Summary: I think Portable TeX Documents are a great idea. (Disclaimer: I'm the inventor.) Come to tomorrow's TeX Hour to discuss.
Date and time: Thursday 26 August, 6.30 to 7.30pm UK time.
UK time now: https://time.is/UK
Zoom URL: https://us02web.zoom.us/j/78551255396?pwd=cHdJN0pTTXRlRCtSd1lCTHpuWmNIUT09
Adobe released PostScript (PS) in 1982, and Portable Document Format (PDF) in 1993. Many production and user problems in PS were fixed in PDF, which remained a proprietary standard until 2008. PS and PDF were both based on very sound technical and business decisions. PDF so to speak created a safe and self-contained world for the distribution of typeset documents. PS and PDF are both page description languages.
In 1982 Don Knuth created a safe and self-contained world for typesetting that was rapidly adopted by mathematicians and physicists. It includes the DVI page description language. PDF arrived 11 years after TeX, and Sergey Lesenko's DVIPDF followed three years later.
TeX produces identical outputs, given identical inputs. PDF does something similar. It also has a structured storage system for storing fonts, graphics, multimedia objects and other resources. This allows PDF to guarantee identical inputs to its page description language.
I firmly believe that Portable TeX Documents (PTD) will greatly benefit TeX users and developers, just as PDF benefitted its users, developers and Adobe. As a loyal and responsible member of the TeX community, I feel obliged to share this opinion with the community, both promoting it and fairly considering objections and alternatives.
Here's a technical teaser. Each PTD has document and typesetting inputs, and optionally typesetting outputs. Every tree of files checked into git has a secure hash, which is unfeasible to forge. These secure hashes are keys that characterize the PTD, including its inputs and outputs.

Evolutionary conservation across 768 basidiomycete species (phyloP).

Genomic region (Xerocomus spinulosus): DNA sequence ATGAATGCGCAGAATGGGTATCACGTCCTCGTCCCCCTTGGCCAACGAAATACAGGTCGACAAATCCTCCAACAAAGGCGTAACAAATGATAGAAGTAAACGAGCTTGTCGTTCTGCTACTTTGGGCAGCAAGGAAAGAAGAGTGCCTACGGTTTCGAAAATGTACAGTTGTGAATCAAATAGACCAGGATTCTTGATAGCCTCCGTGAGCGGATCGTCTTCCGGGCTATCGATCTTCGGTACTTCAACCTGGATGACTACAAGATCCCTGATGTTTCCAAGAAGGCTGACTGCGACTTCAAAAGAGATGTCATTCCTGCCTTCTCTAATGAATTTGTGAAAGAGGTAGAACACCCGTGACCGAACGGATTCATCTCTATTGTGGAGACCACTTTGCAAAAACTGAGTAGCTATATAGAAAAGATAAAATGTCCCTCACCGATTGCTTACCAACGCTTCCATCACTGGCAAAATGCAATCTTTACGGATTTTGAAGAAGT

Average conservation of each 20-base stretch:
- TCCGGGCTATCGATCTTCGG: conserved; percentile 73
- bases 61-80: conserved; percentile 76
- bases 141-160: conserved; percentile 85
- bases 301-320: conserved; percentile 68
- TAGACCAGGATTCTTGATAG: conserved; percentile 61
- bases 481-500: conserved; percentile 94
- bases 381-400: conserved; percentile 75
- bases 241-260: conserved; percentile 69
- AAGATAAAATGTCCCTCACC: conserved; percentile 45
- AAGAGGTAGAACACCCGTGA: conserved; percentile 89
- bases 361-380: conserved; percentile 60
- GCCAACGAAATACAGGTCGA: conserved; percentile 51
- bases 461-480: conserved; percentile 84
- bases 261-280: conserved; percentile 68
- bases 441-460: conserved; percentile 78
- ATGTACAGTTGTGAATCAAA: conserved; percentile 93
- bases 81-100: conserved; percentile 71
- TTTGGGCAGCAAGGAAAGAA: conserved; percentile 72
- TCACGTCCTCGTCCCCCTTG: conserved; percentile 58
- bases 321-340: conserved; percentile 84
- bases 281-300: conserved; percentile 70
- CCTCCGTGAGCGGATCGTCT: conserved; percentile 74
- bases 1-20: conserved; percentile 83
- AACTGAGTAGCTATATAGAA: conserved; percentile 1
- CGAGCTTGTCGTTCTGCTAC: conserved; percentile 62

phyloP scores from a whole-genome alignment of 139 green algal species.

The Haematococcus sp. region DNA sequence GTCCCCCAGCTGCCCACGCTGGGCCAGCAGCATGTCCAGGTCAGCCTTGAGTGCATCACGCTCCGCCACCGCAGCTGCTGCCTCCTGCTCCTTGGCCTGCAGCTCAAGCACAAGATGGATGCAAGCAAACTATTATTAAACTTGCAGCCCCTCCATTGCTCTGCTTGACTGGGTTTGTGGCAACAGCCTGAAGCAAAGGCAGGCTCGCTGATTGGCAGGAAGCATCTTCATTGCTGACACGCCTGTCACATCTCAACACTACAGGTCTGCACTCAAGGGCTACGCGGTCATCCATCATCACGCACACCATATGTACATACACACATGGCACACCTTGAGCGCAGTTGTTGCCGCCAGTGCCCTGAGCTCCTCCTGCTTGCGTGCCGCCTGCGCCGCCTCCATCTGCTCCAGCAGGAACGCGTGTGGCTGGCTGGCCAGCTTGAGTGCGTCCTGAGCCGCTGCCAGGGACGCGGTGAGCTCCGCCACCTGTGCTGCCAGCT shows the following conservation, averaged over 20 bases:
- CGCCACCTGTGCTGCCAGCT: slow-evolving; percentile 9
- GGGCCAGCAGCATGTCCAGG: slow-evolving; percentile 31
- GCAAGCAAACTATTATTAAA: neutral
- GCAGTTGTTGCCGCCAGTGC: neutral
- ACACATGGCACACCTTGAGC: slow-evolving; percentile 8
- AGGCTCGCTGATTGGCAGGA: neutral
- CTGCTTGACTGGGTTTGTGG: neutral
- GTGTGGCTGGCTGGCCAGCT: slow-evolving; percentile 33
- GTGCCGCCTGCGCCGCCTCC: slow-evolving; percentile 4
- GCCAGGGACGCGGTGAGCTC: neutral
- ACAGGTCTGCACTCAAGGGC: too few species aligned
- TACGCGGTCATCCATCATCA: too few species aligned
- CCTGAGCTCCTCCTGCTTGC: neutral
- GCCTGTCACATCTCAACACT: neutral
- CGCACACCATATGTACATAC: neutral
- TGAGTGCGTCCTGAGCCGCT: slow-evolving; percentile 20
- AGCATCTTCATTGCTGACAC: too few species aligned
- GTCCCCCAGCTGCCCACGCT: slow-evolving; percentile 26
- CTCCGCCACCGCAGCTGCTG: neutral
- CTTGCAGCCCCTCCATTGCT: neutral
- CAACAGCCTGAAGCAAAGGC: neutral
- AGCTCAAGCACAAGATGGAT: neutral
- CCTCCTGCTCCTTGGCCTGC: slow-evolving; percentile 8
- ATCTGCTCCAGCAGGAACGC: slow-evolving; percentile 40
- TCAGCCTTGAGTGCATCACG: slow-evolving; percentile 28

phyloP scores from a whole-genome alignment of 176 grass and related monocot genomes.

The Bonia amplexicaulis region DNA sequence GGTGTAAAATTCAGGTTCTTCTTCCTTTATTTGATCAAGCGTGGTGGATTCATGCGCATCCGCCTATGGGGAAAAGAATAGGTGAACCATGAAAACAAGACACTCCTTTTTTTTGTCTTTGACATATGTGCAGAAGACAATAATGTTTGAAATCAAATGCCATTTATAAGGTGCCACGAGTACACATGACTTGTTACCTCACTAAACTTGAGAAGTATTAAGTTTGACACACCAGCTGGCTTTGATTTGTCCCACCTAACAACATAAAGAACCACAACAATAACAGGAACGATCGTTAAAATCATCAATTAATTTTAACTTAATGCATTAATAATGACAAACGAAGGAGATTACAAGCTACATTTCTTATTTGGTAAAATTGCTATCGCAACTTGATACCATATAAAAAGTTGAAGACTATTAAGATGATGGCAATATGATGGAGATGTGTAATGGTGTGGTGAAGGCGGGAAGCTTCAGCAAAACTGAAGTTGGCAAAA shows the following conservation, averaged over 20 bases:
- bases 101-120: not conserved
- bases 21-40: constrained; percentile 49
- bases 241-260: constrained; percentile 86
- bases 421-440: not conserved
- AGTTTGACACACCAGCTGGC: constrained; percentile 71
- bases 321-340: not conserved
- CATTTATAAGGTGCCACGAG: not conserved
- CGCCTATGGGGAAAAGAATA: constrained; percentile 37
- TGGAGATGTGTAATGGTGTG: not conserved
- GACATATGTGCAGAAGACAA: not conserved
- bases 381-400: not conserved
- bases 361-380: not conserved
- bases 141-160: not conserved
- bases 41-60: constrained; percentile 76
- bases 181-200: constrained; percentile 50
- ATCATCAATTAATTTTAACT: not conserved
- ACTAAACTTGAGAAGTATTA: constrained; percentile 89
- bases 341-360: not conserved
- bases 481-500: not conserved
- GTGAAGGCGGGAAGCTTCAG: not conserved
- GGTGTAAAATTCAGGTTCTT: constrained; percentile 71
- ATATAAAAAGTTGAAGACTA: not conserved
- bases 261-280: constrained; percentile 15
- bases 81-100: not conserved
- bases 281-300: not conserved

Besides version control, git is very efficient at turning a secure hash into its tree of files, provided it has access to a repository that contains all files in the tree. All font metric and style files that have ever been uploaded to CTAN will occupy only a few gigabytes when stored in git, and most TeX documents will require perhaps only 50MB of such files.
So downloading on the fly resources required from the typesetting of a TeX source document is entirely practical. The source could be CTAN, or somewhere else. This is because git is a peer-to-peer distributed file system. Further, like a well set up website, git doesn't fetch resources it's already got.
One hard part of implementing PTD, besides getting resources and overcoming inertia, is specifying the exact form of the resource tree of a PTD. I hope that once that part is in practice solved others will use it. This will allow other parts of the standard to evolve. It took Abode 11 years to go from PostScript to PDF.
LAST WEEK'S VIDEOS
Last week's TeX Hour was on XML to (La)TeX to PDF. Digital Humanities met Mathematics and Physics. The videos are available at